So, where do we go from here?
My thanks to Charles Medawar of Social Audit for this summing up:
In the immediate future, there is potential for progress on three main fronts – none politically attractive, though all central to the future health and reputation of pharmaceutical medicine.
First, we need urgently to examine the meaning of personal responsibility in corporate settings: specifically, the General Medical Council (GMC) should now investigate and rule on the conduct of Dr Alastair Benbow. Both would in some way be on trial. The GMC is a professional court with feudal if honourable traditions, with still some way to catch up with the climate of the late 20th century. As for Dr. Benbow, he seemed so sincere in his advocacy for the drug, so replete with reassurance, that his position must now be clarified. Did he critically review the relevant scientific evidence before making these claims? Was he a leader in some cynical process, or kept well ignorant and brilliantly coached in his denials? The latter seems much more probable, but we need to know for sure. Are these horrible and damaging drug disasters driven by knaves, fools, or victims – or some, none or all of the above? The GMC must now rise to the occasion: we need some definitive view.
Secondly, what of the proposed prosecution of GlaxoSmithKline by the UK authorities (led by the Medicines and Healthcare products Regulatory Agency)? In the USA, civil actions will progress later this year, seeking to link the now damning factual evidence with tragic human consequences. But in Britain, are we now due for a replay of Prime Minister Blair’s recent decision to abort the bribery investigation into British Aerospace (BAE), on the grounds of national interest and security? What is the MHRA up to? Their last word (7 April 2006) was this: “The conduct of the investigation required the Enforcement Division of the MHRA to consider over a million pages of scientific and other documentation which comprised the factual background to the case. A team of medics and scientists from across the MHRA assisted with this. The process of considering documents is now completed and documents are only reviewed now if they come to light as new evidence. Potential witnesses from inside the MHRA have been interviewed and notes have been taken from them, from which statements will be drafted. These statements seek to convert the findings of the review of the scientific and regulatory documentation in to evidence suitable for the conduct of a criminal trial, if appropriate … once the criminal investigation has been concluded a file will be forwarded to prosecuting lawyers within the legal department of the Department of Health. They will apply the Code for Crown Prosecutors to decide whether or not there will be a prosecution.”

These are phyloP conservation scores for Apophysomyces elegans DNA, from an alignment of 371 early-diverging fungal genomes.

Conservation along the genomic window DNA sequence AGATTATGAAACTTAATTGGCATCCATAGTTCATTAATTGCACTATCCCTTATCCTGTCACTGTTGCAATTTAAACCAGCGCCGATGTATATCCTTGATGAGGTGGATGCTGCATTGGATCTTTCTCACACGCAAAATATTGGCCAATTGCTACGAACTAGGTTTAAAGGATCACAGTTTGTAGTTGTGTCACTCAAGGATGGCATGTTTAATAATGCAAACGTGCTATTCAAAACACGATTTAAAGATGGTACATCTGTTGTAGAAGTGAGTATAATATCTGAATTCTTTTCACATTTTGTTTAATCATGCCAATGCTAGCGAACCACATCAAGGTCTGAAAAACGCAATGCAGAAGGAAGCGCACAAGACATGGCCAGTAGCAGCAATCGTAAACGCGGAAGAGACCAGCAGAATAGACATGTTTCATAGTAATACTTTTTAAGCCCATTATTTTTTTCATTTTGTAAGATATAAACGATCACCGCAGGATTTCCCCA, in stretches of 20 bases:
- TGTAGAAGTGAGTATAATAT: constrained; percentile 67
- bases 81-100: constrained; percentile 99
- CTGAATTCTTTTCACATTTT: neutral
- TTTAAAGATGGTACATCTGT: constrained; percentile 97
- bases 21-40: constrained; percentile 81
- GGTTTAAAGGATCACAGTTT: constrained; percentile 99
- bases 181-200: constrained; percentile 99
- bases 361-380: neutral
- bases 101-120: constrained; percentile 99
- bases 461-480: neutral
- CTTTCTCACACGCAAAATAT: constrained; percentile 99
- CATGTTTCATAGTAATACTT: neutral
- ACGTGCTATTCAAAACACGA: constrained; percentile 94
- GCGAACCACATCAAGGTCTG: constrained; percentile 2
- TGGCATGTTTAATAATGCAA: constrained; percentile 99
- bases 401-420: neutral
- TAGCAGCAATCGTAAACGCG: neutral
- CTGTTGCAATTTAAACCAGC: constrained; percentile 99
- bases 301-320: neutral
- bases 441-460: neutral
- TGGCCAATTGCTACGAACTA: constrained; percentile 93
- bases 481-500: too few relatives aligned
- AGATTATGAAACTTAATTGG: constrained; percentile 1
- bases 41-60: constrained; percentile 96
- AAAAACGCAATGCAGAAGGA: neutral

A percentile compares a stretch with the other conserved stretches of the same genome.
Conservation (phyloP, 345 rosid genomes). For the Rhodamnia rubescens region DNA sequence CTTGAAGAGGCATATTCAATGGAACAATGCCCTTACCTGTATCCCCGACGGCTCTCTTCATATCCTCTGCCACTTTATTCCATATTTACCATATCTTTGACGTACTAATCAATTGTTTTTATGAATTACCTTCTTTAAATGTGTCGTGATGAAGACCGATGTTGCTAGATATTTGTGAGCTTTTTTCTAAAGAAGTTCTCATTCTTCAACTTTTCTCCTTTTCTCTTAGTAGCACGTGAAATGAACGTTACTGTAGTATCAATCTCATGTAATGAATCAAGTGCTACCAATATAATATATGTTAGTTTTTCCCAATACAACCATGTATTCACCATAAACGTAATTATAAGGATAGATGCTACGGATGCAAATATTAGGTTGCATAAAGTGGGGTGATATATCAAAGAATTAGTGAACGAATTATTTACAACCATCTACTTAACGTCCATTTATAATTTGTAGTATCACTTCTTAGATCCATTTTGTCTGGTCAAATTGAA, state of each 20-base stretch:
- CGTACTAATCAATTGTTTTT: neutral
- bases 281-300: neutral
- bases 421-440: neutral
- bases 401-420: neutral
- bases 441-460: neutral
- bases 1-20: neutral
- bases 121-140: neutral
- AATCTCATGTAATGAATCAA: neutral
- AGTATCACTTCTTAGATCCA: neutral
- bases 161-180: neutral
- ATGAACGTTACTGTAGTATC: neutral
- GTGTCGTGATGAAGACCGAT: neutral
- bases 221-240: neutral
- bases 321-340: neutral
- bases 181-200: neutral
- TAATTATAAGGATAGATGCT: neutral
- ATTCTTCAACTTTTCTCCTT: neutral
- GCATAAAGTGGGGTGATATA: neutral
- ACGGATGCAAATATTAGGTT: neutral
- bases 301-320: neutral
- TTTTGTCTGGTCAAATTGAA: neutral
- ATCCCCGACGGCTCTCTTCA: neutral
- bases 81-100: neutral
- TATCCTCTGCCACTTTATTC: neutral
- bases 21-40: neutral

Thirdly, we urgently need some proper enquiry into the conduct and effectiveness of the UK drug regulators themselves – the Medicines and Healthcare products Regulatory Agency (MHRA) – in line with the 2005 recommendations of the Parliamentary Health Committee, in its report on ‘The Influence of the Pharmaceutical Industry’. The evidence from this and earlier Panorama programmes hugely underlines the importance of this main recommendation: “During this long inquiry we became aware of serious weaknesses in the MHRA. Worryingly, in both its written and oral evidence the Agency seemed oblivious to the critical views of outsiders and unable to accept that it had any obvious shortcomings, except those that could be remedied by more transparency. The Agency’s attitude to its public health responsibilities suggested some complacency and a lack of requisite competency, reducing our confidence in its ability to undertake the reforms needed to earn and deserve public trust. Nor did we conclude that the MHRA provides the discipline and leadership that this powerful industry needs. We recommend that there be an independent review of the MHRA …”
Oh yes – and we also go to the High Court taking Glaxo with us.